A significant theme used to open the book of Joshua is the Divine Warrior (Josh 1:1-5). The key ideas associated with this theme are victory, fight, and trust. As the Divine Warrior, the Lord promises to terrorize Israel’s enemies and to abide with them as His covenant people.
The Lord is presented to us as the Divine Warrior in Exodus 15 in the Song of Moses. In this song Moses sings, the Lord is a man of War, the Lord is His name (15:3). In addition to this text we learn that the Lord will go before the nation and fight for them (Ex 14:14; Dt 1:30). Another affirming narrative of the Lord as Divine Warrior is His appearance to Joshua prior to the conquest of the land as the Captain of the Lord’s Host (Josh 5:13-15).
The Lord, Israel’s Divine Warrior works in an awesome way throughout the drama of Israel’s history. He terrorizes the enemy so that no one will be able to stand in opposition to Israel (Exod 15:13-14; Num 14:9; Deut 11:25). The most amazing display of His power is how he marshals supernatural weapons against the enemy (Exod 14:21; Josh 10:9-10). Although the Divine Warrior fights to defend and protect His people, He will fight against His people when they are disobedient to His covenant Word.
The Lord, the Divine Warrior not only fights for His people, He abides with them. The commanding General of Israel calls on Israel to be strong and courageous, to not tremble and to not be dismayed (Josh 1:6,7,9). This command to quietly trust rests on the foundation of the Warrior’s divine character and His unfailing presence with His people.
In what way can we appropriately apply this theme to the life of the New Testament believer and to the New Testament Church? How do we get to Jesus from here? What is the gospel news? What is the gospel living benefit?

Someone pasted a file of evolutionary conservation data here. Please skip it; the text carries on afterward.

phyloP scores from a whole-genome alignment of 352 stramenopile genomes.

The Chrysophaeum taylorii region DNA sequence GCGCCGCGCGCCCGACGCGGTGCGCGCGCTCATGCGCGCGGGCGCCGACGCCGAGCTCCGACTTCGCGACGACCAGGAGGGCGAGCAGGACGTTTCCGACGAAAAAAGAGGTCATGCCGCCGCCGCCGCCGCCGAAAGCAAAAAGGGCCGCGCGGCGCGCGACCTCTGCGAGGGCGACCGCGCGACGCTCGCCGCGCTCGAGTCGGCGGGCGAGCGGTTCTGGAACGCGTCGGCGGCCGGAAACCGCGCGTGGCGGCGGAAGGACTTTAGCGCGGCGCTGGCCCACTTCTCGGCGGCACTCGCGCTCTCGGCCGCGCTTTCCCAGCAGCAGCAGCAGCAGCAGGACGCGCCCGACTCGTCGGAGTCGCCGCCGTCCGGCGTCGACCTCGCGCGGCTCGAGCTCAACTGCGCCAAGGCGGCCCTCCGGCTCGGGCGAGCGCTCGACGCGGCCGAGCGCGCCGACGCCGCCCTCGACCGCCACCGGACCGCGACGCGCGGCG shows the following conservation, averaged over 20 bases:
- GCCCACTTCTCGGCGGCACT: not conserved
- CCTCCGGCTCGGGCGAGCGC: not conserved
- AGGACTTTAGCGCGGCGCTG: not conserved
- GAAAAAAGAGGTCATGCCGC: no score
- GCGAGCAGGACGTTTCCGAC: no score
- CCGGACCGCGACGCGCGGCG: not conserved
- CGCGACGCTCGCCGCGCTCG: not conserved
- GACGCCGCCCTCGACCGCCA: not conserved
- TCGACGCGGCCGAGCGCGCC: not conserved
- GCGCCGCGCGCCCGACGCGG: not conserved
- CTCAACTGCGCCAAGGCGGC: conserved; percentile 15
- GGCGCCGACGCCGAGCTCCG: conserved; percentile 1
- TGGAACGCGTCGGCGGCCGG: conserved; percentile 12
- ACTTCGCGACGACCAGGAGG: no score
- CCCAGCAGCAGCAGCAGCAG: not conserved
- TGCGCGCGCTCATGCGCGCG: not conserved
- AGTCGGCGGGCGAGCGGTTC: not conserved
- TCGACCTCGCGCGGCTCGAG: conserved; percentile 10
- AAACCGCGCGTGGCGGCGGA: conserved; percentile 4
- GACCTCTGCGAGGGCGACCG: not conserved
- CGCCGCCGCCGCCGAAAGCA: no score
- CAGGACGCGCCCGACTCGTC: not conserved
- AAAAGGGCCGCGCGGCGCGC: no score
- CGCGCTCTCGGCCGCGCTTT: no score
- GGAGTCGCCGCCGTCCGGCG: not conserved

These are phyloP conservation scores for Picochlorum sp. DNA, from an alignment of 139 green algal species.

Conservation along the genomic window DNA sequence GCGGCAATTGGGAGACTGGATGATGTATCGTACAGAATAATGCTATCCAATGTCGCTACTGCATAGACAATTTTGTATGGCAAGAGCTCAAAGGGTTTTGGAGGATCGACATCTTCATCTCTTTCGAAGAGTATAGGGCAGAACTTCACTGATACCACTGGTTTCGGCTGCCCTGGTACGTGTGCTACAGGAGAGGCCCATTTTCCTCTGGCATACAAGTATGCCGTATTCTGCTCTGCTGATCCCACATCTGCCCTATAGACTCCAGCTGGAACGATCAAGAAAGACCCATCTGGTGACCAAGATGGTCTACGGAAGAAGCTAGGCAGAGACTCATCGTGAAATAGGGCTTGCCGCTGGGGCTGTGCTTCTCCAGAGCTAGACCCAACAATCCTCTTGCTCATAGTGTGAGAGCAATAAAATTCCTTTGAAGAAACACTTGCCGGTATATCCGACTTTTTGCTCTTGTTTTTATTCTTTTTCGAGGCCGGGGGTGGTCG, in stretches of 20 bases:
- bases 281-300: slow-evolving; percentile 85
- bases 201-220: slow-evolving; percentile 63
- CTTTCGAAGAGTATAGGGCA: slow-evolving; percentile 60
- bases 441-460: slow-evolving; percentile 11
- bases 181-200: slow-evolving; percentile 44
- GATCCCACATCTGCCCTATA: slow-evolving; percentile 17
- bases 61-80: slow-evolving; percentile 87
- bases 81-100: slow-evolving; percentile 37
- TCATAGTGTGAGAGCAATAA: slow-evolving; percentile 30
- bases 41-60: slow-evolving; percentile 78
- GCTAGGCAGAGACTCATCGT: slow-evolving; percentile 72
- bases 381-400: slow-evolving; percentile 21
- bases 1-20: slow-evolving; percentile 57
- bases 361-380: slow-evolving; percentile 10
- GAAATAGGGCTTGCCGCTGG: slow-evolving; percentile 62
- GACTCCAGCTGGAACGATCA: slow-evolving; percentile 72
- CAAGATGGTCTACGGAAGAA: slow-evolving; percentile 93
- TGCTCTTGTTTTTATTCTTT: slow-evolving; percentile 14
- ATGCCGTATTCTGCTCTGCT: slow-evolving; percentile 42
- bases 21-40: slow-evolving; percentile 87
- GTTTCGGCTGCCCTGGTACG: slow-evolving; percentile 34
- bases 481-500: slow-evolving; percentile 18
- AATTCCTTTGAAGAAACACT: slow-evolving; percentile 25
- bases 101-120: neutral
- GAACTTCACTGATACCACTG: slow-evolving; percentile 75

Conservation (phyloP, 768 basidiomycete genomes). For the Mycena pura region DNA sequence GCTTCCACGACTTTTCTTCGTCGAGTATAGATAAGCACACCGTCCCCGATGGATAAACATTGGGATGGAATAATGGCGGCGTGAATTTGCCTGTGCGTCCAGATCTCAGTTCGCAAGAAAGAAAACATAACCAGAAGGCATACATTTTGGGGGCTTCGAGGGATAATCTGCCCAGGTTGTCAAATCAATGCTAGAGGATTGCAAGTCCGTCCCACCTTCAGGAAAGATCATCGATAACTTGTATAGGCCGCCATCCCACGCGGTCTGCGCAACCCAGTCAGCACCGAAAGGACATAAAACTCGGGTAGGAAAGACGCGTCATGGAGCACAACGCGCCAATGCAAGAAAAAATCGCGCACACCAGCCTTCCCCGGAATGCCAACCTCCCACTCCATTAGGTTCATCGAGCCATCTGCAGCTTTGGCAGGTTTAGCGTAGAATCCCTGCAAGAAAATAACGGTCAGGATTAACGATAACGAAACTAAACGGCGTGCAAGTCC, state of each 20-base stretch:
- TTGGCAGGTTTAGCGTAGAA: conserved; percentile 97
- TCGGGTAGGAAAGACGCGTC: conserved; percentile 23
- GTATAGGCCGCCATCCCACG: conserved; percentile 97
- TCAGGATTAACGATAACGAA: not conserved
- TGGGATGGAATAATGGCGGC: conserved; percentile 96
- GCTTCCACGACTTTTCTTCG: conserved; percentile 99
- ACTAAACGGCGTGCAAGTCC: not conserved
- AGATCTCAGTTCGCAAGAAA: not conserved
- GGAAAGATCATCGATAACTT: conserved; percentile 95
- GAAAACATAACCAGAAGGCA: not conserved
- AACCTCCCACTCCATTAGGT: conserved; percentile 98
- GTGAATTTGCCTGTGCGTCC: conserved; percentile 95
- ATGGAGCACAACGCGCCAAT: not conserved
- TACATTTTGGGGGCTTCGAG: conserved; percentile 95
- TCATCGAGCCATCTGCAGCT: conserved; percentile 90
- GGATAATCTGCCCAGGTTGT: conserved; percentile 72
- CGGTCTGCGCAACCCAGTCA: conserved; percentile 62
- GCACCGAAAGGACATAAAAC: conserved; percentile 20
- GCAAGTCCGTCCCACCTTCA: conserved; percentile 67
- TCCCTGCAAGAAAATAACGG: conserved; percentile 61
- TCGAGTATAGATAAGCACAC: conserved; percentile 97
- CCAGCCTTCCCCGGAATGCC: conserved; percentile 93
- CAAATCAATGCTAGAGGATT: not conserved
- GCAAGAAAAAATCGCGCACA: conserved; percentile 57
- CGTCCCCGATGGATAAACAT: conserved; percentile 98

The Divine Warrior Good News: Jesus Christ is the Divine Warrior. He is the Mighty One who has done great things (Lk 1:49ff). He is One transfigured like a divine warrior on the high mountain (Mk 9; Mt 17). He is the One who defeated the principalities and powers (Col 2:15; Eph 2:1-4). He is the One who defeated death (1 Cor 15:26). He is the One who will never leave you or forsake you (Heb 13:5). He is the victorious Lamb of God (Rev 17:14). John brings together the royal, the redemptive, and military themes under the image of the Lamb. He is worshipped in Rev 5:6, 8, 12. He opens the seal judgments (Rev 6:1, 3, 5, 7). He fights for righteousness and against unrighteousness (Rev 19:15, 21)
The Gospel Living Benefit for You and for Me. Jesus, our Divine Warrior is the God of Conquest for every battle of our life. According to 1 Corinthians 9:26, In the race of life we can run with certainty; we are not beating the air.
The Divine Warrior is the one who enables you to fight the good fight of faith. Consider 1 Timothy 1:18, you are able to wage a good warfare. In addition, 1 Timothy 6:12, you are able to fight the good fight of life. You will be able to lay hold of eternal life. Jesus, our Divine Warrior is the God of Conquest who battled for your soul (Eph 2:1-10). The “but God” of Eph 2:4 is pivotal in this section. Jesus, our Divine Warrior delivered us from the prince of the power of the air. Jesus, our Divine Warrior is a God of Grace. He is active; He is the agent of our redemption and deliverance. He is the one loving us; fighting for us; and accepting us. He is the one calling us to love and trust Him.
My thoughts in this post are informed by the work of Tremper Longman III and Daniel Reid in God is Warrior.